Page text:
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From fiction writer and journalist Carol Bergman comes an anthology of NOMADS, Books 1, 2 & 3 in one e-book volume. In these subtle, profound and original stories, each using a different narrative persona, Bergman demonstrates her experience as a phrasemaker and storyteller. Like Lydia Davis and Czeslaw Milosz, her writing is both unique and difficult to classify, yet its cumulative affect is clear. Humorous, perceptive, precise, wry, sometimes chilling, she writes about war and peace, love and disappointment, the mundane and the sublime, with deep attention and warmth.

Carol Bergman’s articles, essays, and interviews have appeared in The New York Times, Cosmopolitan, and Her essay, “Objects of Desire” was nominated for the Pushcart Prize; her short stories have appeared in many literary magazines. She is the author of biographies of Mae West and Sidney Poitier, a memoir, "Searching for Fritzi," two books of novellas "Sitting for Klimt" and "Water Baby" and two novels, "Say Nothing" and "What Returns to Us." She compiled and edited "Another Day in Paradise; International Humanitarian Workers Tell Their Stories," nominated for the J. Anthony Lukas Book Prize. She lives in New York City and teaches writing at New York University.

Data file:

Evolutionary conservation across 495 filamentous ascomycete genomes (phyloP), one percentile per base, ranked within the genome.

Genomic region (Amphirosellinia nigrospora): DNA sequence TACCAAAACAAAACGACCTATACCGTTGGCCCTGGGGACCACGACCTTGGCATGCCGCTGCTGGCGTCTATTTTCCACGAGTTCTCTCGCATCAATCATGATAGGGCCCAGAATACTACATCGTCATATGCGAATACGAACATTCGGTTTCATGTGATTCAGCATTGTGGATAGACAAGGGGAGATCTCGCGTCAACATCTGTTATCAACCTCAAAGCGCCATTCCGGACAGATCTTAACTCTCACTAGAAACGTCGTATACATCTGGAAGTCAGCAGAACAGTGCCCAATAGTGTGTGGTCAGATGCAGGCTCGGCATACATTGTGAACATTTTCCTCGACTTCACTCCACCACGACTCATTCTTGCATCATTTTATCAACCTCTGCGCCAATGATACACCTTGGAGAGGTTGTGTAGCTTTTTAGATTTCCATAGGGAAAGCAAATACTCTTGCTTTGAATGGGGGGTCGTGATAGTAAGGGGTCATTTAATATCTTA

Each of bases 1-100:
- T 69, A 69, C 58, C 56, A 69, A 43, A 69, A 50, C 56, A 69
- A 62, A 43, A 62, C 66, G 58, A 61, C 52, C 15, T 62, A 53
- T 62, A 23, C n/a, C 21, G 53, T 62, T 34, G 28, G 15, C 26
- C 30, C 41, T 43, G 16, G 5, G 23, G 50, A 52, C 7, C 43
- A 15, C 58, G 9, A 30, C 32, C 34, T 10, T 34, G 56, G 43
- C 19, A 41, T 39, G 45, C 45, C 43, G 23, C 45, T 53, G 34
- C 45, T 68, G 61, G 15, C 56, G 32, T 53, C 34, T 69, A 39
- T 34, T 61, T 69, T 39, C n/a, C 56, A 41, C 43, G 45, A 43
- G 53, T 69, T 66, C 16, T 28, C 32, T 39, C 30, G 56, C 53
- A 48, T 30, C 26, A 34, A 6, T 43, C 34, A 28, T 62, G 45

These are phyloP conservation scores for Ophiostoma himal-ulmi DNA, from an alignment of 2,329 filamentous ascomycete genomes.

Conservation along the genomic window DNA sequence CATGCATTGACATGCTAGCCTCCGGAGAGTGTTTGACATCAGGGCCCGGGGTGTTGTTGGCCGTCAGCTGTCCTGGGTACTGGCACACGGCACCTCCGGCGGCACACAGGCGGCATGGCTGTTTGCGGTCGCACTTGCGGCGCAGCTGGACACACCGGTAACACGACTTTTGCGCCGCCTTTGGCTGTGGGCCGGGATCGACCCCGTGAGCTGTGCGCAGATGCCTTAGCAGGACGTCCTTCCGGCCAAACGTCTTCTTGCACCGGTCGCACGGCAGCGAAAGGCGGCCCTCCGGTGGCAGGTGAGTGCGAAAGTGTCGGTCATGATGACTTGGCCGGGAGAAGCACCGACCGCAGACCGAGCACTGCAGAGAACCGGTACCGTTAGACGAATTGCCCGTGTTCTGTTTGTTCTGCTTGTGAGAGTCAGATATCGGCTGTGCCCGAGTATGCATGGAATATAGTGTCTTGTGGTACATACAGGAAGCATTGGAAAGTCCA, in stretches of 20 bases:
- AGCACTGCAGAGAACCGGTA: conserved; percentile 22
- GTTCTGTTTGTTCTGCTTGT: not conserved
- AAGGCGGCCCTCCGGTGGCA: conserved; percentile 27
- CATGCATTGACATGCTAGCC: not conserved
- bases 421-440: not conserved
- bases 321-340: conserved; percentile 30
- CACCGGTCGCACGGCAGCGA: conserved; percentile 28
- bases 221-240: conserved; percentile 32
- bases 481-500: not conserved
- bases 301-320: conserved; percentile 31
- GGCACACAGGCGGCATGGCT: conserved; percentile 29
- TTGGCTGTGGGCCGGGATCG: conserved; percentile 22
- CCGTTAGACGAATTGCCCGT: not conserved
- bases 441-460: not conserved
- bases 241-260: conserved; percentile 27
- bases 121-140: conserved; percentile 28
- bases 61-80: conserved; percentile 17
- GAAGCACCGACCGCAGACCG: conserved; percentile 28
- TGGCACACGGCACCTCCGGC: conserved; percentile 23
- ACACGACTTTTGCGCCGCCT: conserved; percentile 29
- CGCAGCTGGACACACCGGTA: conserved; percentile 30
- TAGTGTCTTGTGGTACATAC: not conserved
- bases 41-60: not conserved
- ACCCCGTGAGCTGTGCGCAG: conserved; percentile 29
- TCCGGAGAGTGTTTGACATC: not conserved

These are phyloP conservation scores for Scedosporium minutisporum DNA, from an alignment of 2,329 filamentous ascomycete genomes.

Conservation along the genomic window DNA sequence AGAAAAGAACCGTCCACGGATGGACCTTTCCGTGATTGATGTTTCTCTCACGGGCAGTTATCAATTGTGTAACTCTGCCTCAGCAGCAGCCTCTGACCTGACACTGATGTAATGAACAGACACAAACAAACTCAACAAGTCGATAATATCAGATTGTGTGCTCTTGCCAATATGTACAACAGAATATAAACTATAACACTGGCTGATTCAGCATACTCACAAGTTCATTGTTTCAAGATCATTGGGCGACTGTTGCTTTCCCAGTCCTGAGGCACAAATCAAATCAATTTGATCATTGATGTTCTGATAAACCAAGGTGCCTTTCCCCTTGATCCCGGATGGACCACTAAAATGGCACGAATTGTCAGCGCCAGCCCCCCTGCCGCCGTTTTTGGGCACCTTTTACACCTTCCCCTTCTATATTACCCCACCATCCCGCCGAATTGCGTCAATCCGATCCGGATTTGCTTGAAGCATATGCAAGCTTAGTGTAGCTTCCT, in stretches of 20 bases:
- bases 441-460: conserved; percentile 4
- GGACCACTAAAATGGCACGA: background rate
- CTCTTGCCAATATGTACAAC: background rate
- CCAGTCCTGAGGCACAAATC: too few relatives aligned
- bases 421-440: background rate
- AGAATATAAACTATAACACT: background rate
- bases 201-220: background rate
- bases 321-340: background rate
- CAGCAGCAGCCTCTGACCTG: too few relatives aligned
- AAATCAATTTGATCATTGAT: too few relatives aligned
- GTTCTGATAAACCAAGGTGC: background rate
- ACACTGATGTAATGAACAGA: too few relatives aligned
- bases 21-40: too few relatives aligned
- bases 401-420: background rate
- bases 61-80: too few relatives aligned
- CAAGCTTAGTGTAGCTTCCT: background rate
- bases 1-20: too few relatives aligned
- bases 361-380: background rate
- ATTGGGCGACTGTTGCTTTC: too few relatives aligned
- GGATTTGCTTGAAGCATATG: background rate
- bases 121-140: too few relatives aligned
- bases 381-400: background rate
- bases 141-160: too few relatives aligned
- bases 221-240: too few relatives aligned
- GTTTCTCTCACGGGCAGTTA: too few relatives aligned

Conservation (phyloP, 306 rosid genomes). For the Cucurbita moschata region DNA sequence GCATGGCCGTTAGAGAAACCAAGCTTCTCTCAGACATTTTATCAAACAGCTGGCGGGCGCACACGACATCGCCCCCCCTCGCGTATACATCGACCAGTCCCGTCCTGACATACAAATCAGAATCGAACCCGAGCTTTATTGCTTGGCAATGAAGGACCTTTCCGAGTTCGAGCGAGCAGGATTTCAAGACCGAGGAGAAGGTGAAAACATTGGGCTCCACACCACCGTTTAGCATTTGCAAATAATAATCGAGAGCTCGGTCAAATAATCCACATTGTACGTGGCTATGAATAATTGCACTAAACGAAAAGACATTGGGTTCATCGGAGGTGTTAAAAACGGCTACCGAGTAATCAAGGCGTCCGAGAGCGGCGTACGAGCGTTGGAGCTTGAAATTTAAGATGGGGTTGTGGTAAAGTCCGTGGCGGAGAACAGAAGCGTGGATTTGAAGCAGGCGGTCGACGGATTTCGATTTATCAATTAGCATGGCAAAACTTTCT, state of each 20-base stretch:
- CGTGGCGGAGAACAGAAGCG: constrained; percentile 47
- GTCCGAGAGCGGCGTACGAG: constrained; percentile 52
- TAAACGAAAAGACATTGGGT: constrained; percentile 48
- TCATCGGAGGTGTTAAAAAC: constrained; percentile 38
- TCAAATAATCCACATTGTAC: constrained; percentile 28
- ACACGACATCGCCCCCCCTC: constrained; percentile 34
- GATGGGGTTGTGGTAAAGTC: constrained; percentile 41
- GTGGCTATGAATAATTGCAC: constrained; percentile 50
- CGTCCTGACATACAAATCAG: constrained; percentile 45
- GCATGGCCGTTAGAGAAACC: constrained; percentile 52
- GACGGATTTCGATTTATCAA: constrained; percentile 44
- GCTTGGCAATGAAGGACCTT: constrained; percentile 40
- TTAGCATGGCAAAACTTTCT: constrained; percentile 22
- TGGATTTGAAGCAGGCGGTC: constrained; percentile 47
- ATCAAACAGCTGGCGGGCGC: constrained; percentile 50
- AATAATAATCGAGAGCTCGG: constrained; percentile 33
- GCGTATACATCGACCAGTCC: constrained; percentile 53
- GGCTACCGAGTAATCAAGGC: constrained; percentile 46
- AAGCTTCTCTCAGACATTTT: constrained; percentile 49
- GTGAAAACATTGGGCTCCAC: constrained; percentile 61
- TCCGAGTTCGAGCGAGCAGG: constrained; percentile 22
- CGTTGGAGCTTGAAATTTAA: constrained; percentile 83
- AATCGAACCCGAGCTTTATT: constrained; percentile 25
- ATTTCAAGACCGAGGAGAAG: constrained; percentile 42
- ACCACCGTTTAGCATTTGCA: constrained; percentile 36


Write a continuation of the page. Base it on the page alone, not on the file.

Q: I’d like to discuss the entire NOMADS triology if you don’t mind. How did you begin? Is it finished?

A: I began in 2000 when I was working on “Another Day in Paradise,” a book about international humanitarian workers. I compiled, edited the book, and ghosted some of the stories. It took two years and it was engrossing, very intense. I had to travel a bit and work with many stories about war, atrocities and natural disasters.